The passage about giving a greeting, and, as it were, taking the greeting back again, is typically eastern. In the east a spoken word was thought to have a kind of active and independent existence. It went out from the mouth as independently as a bullet from a gun. This idea emerges regularly in the Old Testament, especially in connection with words spoken by God. Isaiah hears God say, "By myself I have sworn, from my mouth has gone forth in righteousness a word that shall not return" ( Isaiah 45:23). "So shall my word be that goes forth from my mouth; it shall not return to me empty, but it shall accomplish that which I purpose, and prosper in the thing for which I sent it" ( Isaiah 55:11). Zechariah sees the flying scroll, and hears the voice: "This is the curse that goes out over the face of the whole land" ( Zechariah 5:3).

To this day in the east, if a man speaks his blessing to a passer-by, and then discovers that the passer-by is of another faith, he will come and take his blessing back again. The idea here is that the messengers of the King can send their blessing to rest upon a house, and, if the house is unworthy of it, can, as it were, recall it.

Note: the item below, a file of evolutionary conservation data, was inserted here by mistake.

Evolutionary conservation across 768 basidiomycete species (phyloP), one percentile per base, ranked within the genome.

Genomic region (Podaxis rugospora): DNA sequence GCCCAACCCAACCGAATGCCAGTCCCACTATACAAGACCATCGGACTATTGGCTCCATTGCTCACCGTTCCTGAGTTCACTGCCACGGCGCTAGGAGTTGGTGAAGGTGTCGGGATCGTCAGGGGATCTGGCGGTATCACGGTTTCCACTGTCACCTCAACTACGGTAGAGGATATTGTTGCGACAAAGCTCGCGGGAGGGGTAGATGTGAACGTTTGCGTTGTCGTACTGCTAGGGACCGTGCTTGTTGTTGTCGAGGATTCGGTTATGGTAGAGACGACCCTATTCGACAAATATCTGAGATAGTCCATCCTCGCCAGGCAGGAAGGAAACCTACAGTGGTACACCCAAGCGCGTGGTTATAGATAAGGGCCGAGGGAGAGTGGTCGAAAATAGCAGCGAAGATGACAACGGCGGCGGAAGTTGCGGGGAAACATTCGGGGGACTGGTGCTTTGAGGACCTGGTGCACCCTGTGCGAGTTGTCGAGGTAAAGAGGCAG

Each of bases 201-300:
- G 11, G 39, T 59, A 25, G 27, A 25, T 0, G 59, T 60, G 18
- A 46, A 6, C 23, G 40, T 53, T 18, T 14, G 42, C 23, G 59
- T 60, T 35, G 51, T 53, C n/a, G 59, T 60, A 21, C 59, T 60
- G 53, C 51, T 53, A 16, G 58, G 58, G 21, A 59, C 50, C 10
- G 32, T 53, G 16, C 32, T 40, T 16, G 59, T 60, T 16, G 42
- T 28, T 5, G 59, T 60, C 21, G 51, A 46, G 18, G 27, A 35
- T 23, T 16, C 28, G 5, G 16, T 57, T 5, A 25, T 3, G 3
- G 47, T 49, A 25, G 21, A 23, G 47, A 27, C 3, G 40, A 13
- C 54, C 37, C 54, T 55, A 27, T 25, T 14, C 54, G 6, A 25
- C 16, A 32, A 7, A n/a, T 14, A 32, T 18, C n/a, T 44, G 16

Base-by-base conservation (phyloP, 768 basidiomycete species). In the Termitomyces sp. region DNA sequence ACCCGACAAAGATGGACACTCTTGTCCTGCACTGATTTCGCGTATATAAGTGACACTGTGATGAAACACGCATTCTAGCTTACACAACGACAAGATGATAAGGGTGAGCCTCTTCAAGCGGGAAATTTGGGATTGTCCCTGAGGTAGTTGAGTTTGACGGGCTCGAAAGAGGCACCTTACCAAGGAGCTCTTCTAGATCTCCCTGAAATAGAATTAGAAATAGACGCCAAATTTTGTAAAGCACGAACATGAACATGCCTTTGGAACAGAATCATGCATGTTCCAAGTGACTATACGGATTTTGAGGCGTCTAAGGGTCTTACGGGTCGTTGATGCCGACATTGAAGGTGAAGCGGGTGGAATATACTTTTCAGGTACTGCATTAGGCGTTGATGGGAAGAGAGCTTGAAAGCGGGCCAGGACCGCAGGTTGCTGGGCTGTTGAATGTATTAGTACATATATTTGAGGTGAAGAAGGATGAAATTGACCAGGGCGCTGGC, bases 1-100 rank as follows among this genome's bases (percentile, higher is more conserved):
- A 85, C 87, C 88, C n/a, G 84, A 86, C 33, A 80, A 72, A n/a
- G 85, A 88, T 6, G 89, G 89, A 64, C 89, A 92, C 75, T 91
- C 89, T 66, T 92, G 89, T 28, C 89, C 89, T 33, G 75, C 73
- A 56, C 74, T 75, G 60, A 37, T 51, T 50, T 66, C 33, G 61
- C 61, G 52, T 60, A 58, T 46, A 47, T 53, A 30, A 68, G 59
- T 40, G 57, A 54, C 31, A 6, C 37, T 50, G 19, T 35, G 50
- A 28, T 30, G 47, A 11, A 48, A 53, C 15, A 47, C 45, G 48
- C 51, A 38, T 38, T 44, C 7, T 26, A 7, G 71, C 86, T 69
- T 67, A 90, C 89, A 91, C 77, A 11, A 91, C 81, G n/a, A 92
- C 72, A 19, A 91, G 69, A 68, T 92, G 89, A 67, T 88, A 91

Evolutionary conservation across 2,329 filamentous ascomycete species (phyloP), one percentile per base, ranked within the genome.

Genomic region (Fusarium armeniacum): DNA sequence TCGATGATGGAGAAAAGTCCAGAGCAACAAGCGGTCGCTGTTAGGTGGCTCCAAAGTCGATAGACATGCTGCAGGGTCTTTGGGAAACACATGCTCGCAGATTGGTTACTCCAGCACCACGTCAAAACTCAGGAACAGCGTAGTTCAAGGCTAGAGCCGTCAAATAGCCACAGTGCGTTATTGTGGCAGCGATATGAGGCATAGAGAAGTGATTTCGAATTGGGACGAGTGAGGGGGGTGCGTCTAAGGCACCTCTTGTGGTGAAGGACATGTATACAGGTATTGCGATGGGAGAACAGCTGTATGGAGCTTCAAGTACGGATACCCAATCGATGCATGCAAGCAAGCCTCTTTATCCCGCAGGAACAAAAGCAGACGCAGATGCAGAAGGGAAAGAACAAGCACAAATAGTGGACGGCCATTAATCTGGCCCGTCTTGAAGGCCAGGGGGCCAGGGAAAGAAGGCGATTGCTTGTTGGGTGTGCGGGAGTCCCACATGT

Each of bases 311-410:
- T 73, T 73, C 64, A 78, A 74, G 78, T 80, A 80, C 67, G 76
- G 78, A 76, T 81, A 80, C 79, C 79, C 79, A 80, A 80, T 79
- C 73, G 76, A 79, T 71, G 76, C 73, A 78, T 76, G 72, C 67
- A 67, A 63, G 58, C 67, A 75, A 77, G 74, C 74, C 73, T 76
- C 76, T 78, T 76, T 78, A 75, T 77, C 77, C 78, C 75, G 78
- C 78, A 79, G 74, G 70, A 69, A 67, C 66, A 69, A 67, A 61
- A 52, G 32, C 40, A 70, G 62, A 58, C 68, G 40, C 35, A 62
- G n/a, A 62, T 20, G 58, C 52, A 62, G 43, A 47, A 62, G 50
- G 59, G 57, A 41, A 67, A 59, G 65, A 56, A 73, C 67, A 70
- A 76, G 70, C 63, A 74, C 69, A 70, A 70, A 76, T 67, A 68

If in any place their message is refused, the messengers of the King were to shake the dust of that place off their feet and to move on. To the Jew the dust of a Gentile place or road was defiling; therefore, when the Jew crossed the border of Palestine, and entered into his own country, after a journey in Gentile lands, he shook the dust of the Gentile roads off his feet that the last particle of pollution might be cleansed away. So Jesus said, "If a city or a village will not receive you, you must treat it like a Gentile place." Again, we must be clear as to what Jesus is saying. In this passage there is both a temporary and an eternal truth.

(i) The temporary truth is this, Jesus was not saying that certain people had to be abandoned as being outside the message of the gospel and beyond the reach of grace. This was an instruction like the opening instruction not to go to the Gentiles and to the Samaritans. It came from the situation in which it was given. It was simply due to the time factor; time was short; as many as possible must hear the proclamation of the Kingdom; there was not time then to argue with the disputatious and to seek to win the stubborn; that would come later. At the moment the disciples had to tour the country as quickly as possible, and therefore they had to move on when there was no immediate welcome for the message which they brought.